The global COVID-19 pandemic has been a transformational period for our society and planet, and we have finally understood our interconnectedness and interdependency with the natural world. As time has stood still over the last two years, we have observed how the world flourished without our intervention, and as a direct result, the pressure is increasing on governments and companies to do better and expectations are higher than ever.
Just look at the recent announcement from Kering banning the use of fur from all its collections and all its brands. It clearly did not have the impact that Kering would have hoped for. Although this would have been a big move internally, the public is now expecting more and is calling for a genuine rethinking of global systems and metrics that define success beyond financial gains to shareholders. Banning fur just isn’t enough for the Greta Generation.
The reality is that Environmental, Social, and Governance (ESG) needs to be taken seriously, and for companies to create real impact, they must embed sustainability into their business strategy. This means business transformation at a global scale, with a genuine change of culture, from the way business is conducted, to the way business is operated. Recruitment, retention, and evaluation of performance, the way products are produced, the procurement process of raw materials, the choices of suppliers, the supply chain management, and the re-education of boards and shareholders on how to rethink success as not just double-digit growth year-on-year but also share value. Change in 2021 is about entire systems, not siloed policies.
With only a few weeks to go until COP26, the conversation around reducing greenhouse gases to pre-industrial levels has hit a fever pitch. But a more important conversation has started quietly in the background and it's gaining momentum.
The investment community has finally recognised the risks and dependencies associated with social and environmental sustainability and is incorporating those risks into the investment process and portfolio allocation. Finance is now channelling capital towards public and private investments that can accelerate innovation and move organisations, big or small, towards finding climate-friendly efficiencies to operate their business. Investors have recognised that sustainability is not disconnected from enterprise value creation and capital market efficiency. If the corporate sector does not transition successfully to net zero, in line with Paris targets, then the adverse consequences will be economic. Yes, economic.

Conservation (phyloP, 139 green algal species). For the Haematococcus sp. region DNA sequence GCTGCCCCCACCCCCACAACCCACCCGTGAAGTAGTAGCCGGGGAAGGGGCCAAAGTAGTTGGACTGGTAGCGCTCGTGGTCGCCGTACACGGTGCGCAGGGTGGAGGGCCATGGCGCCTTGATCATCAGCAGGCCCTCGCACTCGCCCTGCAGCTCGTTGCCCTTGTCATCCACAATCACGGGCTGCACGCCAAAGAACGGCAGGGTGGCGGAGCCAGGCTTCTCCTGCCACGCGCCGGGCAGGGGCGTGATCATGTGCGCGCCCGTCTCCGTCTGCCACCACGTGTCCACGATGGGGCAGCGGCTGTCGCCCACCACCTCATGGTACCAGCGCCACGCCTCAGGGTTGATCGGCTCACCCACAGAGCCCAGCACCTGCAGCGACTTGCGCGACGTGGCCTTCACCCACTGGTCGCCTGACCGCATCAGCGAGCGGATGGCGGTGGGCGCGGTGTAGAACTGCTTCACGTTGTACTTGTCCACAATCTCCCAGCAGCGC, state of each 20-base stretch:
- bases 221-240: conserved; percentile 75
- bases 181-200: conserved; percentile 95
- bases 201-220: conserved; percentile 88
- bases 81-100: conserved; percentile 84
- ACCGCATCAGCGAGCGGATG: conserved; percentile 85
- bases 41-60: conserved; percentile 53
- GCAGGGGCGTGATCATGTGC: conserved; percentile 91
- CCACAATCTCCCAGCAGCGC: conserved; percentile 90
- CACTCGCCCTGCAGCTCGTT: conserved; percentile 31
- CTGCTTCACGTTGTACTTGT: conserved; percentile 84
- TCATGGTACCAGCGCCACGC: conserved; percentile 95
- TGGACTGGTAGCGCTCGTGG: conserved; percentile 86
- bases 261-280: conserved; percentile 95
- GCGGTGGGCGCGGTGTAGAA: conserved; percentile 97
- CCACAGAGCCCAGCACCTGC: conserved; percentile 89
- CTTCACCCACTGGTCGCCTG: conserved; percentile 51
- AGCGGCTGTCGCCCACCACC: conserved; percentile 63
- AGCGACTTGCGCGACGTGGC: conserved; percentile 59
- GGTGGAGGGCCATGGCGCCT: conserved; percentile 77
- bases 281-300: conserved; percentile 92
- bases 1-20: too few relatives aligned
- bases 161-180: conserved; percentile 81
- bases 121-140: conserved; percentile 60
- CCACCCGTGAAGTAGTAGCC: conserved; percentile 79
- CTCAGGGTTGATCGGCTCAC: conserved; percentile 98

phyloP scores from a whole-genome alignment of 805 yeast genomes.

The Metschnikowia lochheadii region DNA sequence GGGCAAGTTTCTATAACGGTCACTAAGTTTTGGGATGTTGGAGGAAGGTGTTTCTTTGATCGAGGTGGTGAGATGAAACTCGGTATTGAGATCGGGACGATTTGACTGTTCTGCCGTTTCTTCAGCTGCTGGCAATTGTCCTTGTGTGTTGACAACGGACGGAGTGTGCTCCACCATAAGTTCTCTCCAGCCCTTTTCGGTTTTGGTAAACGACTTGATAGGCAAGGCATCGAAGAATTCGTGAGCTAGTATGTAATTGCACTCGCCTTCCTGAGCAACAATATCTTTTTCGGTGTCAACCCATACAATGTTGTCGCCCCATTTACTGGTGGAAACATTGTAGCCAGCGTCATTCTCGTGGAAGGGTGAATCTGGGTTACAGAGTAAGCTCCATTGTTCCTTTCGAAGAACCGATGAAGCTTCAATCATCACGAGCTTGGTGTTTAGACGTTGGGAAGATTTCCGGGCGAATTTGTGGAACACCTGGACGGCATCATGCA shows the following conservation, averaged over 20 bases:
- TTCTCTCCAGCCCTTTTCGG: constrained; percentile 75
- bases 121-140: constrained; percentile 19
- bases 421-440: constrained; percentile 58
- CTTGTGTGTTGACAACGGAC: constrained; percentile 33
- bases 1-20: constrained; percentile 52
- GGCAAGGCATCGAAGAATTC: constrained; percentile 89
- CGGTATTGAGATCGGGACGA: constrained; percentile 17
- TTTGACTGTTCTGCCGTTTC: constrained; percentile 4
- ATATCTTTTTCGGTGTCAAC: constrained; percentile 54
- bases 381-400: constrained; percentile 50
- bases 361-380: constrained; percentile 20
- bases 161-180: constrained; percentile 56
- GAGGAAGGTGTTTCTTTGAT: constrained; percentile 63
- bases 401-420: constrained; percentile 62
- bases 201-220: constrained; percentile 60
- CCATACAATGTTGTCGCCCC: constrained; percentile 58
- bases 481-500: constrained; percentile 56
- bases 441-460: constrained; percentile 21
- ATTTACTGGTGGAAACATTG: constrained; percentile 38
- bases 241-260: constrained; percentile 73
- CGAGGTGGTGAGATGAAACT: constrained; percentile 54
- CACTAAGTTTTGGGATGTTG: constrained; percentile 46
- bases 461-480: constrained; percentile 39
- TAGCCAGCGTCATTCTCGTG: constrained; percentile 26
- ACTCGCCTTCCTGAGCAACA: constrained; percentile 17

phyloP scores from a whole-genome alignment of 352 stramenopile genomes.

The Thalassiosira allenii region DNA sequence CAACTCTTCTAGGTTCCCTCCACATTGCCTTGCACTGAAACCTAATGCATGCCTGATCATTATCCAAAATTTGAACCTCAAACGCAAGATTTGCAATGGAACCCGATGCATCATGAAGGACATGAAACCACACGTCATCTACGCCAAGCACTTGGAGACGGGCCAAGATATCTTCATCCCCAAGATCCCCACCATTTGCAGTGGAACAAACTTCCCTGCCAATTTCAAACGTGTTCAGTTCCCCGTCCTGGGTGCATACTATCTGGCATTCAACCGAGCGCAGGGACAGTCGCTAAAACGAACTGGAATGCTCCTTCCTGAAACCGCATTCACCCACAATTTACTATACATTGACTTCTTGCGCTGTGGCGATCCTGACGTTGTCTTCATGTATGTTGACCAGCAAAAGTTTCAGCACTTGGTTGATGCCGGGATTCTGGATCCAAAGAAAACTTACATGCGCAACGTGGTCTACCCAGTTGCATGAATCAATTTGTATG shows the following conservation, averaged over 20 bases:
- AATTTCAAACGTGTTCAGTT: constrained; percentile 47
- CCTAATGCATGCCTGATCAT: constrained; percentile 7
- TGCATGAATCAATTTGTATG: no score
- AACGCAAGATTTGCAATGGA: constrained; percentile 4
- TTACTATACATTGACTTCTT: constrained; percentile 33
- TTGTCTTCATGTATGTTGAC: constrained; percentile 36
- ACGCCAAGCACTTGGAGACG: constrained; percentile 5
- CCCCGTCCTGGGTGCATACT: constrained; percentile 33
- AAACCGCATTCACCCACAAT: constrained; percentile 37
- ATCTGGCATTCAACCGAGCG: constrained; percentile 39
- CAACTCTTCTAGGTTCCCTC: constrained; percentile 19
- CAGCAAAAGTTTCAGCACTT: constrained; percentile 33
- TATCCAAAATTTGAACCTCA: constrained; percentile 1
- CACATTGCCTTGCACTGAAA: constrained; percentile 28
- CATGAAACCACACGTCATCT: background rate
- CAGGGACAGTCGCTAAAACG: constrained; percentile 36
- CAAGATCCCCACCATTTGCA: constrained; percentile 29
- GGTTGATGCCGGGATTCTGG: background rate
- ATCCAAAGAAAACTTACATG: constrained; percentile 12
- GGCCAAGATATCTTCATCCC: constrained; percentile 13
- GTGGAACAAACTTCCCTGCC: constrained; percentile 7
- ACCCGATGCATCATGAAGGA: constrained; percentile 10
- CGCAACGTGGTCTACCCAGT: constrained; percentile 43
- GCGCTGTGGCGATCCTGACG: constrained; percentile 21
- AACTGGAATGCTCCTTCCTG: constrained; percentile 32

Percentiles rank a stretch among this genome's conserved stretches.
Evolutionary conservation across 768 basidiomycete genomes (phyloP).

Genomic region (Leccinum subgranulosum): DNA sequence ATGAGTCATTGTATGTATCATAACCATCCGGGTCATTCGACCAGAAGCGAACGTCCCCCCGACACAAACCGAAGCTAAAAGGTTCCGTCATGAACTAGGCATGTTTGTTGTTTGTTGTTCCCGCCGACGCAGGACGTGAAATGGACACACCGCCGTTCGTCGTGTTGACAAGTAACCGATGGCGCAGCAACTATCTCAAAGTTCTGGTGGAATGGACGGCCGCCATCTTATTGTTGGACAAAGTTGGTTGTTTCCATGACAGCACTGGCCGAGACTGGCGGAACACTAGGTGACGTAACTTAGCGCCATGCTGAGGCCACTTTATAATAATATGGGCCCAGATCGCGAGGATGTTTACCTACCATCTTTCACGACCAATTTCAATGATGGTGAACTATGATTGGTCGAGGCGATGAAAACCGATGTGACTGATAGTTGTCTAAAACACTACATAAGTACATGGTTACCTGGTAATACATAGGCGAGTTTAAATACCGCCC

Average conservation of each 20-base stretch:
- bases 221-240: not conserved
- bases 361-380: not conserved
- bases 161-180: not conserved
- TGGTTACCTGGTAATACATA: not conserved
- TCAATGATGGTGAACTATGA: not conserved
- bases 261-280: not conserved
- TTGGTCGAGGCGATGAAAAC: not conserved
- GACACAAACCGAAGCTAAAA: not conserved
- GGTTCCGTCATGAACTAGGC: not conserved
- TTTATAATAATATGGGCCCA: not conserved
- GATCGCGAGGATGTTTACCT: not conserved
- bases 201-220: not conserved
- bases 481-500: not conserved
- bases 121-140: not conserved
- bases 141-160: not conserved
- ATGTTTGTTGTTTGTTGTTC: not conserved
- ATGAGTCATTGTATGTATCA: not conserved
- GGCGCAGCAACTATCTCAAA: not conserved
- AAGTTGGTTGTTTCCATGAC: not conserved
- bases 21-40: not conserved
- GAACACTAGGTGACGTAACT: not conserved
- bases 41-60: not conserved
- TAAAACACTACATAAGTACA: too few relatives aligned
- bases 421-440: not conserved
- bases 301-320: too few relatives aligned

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This is why investors are calling for far more effective climate-related financial disclosure as environmental and social issues become material to them. The recently announced collaboration between the European Financial Reporting Advisory Group (EFRAG) and the Global Reporting Initiative (GRI) will play a very useful role in this regard.
The origins of sustainability reporting on economic, environmental, and social issues come from the work on GRI over 20 years ago. Using a stakeholder perspective, they used a different definition of materiality based on whether a company’s actions are having an important positive or negative impact on the world whether investors think this is important or not. However, investors are paying increasing attention to ESG issues because they now matter to financial performance. As investors realise the importance of the impact of their decisions at a system level, the focus of The Investment Integration Project (TIIP), the line between values-based and value-based investment decisions is beginning to blur.
Many factors determine whether an ESG issue is material for a company from the perspective of its investors. These include growing awareness of system-level effects (e.g., climate change and income inequality), changing social expectations of employees and customers (e.g., regarding recycling and gender balance in the workforce), global norms that companies voluntarily adopt (e.g., the 10 Principles of the UN Global Compact), and laws and regulations (e.g., a carbon tax and minimum wage rates). Whether you’re a listed company or not, having access to capital will soon require having sustainability fully embedded within your business.
I remain optimistic that the necessary conditions for systemic change are coming. COP26 is only a few weeks away. Legislative pressure is growing. And now, with finance driving change, I can’t see a way for businesses to proceed without having sustainability fully embedded in everything they do. Where the money goes, business is forced to follow.